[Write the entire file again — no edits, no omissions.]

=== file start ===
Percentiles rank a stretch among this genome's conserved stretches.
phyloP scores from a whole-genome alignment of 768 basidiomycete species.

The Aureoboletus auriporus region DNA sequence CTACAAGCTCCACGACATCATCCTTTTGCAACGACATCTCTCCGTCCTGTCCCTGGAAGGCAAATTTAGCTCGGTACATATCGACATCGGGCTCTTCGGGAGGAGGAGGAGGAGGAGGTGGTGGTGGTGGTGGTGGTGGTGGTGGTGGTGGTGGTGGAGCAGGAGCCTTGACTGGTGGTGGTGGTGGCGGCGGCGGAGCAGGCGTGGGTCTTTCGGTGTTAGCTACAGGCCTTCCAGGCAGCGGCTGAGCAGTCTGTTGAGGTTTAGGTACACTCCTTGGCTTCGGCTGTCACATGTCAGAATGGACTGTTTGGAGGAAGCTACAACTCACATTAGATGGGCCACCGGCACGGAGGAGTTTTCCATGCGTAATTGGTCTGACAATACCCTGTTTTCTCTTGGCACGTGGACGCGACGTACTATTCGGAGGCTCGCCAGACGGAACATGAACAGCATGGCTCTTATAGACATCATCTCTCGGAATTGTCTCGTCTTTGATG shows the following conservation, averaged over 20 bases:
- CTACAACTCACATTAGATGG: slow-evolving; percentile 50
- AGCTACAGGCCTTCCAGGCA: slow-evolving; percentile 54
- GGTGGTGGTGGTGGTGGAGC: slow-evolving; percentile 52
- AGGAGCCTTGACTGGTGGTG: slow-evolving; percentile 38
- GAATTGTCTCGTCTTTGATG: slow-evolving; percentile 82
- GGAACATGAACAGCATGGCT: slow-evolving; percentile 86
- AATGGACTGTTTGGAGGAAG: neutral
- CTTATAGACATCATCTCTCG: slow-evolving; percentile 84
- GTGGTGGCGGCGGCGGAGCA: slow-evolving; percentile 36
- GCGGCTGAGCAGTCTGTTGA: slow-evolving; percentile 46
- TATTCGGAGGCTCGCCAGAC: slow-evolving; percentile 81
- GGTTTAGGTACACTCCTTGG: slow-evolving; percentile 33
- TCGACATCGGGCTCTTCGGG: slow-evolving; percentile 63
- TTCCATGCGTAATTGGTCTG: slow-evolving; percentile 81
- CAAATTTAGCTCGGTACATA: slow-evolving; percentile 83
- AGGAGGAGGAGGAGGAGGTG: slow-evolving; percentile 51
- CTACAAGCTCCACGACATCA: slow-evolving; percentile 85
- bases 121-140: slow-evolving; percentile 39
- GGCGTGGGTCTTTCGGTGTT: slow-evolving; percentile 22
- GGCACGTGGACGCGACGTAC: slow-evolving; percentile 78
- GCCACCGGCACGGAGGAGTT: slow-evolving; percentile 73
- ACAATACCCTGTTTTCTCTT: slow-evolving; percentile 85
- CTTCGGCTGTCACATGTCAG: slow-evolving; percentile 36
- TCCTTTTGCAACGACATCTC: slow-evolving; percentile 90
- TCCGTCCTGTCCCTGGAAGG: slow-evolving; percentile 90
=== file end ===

Percentiles rank a stretch among this genome's conserved stretches.
phyloP scores from a whole-genome alignment of 768 basidiomycete species.

The Aureoboletus auriporus region DNA sequence CTACAAGCTCCACGACATCATCCTTTTGCAACGACATCTCTCCGTCCTGTCCCTGGAAGGCAAATTTAGCTCGGTACATATCGACATCGGGCTCTTCGGGAGGAGGAGGAGGAGGAGGTGGTGGTGGTGGTGGTGGTGGTGGTGGTGGTGGTGGTGGAGCAGGAGCCTTGACTGGTGGTGGTGGTGGCGGCGGCGGAGCAGGCGTGGGTCTTTCGGTGTTAGCTACAGGCCTTCCAGGCAGCGGCTGAGCAGTCTGTTGAGGTTTAGGTACACTCCTTGGCTTCGGCTGTCACATGTCAGAATGGACTGTTTGGAGGAAGCTACAACTCACATTAGATGGGCCACCGGCACGGAGGAGTTTTCCATGCGTAATTGGTCTGACAATACCCTGTTTTCTCTTGGCACGTGGACGCGACGTACTATTCGGAGGCTCGCCAGACGGAACATGAACAGCATGGCTCTTATAGACATCATCTCTCGGAATTGTCTCGTCTTTGATG shows the following conservation, averaged over 20 bases:
- CTACAACTCACATTAGATGG: slow-evolving; percentile 50
- AGCTACAGGCCTTCCAGGCA: slow-evolving; percentile 54
- GGTGGTGGTGGTGGTGGAGC: slow-evolving; percentile 52
- AGGAGCCTTGACTGGTGGTG: slow-evolving; percentile 38
- GAATTGTCTCGTCTTTGATG: slow-evolving; percentile 82
- GGAACATGAACAGCATGGCT: slow-evolving; percentile 86
- AATGGACTGTTTGGAGGAAG: neutral
- CTTATAGACATCATCTCTCG: slow-evolving; percentile 84
- GTGGTGGCGGCGGCGGAGCA: slow-evolving; percentile 36
- GCGGCTGAGCAGTCTGTTGA: slow-evolving; percentile 46
- TATTCGGAGGCTCGCCAGAC: slow-evolving; percentile 81
- GGTTTAGGTACACTCCTTGG: slow-evolving; percentile 33
- TCGACATCGGGCTCTTCGGG: slow-evolving; percentile 63
- TTCCATGCGTAATTGGTCTG: slow-evolving; percentile 81
- CAAATTTAGCTCGGTACATA: slow-evolving; percentile 83
- AGGAGGAGGAGGAGGAGGTG: slow-evolving; percentile 51
- CTACAAGCTCCACGACATCA: slow-evolving; percentile 85
- bases 121-140: slow-evolving; percentile 39
- GGCGTGGGTCTTTCGGTGTT: slow-evolving; percentile 22
- GGCACGTGGACGCGACGTAC: slow-evolving; percentile 78
- GCCACCGGCACGGAGGAGTT: slow-evolving; percentile 73
- ACAATACCCTGTTTTCTCTT: slow-evolving; percentile 85
- CTTCGGCTGTCACATGTCAG: slow-evolving; percentile 36
- TCCTTTTGCAACGACATCTC: slow-evolving; percentile 90
- TCCGTCCTGTCCCTGGAAGG: slow-evolving; percentile 90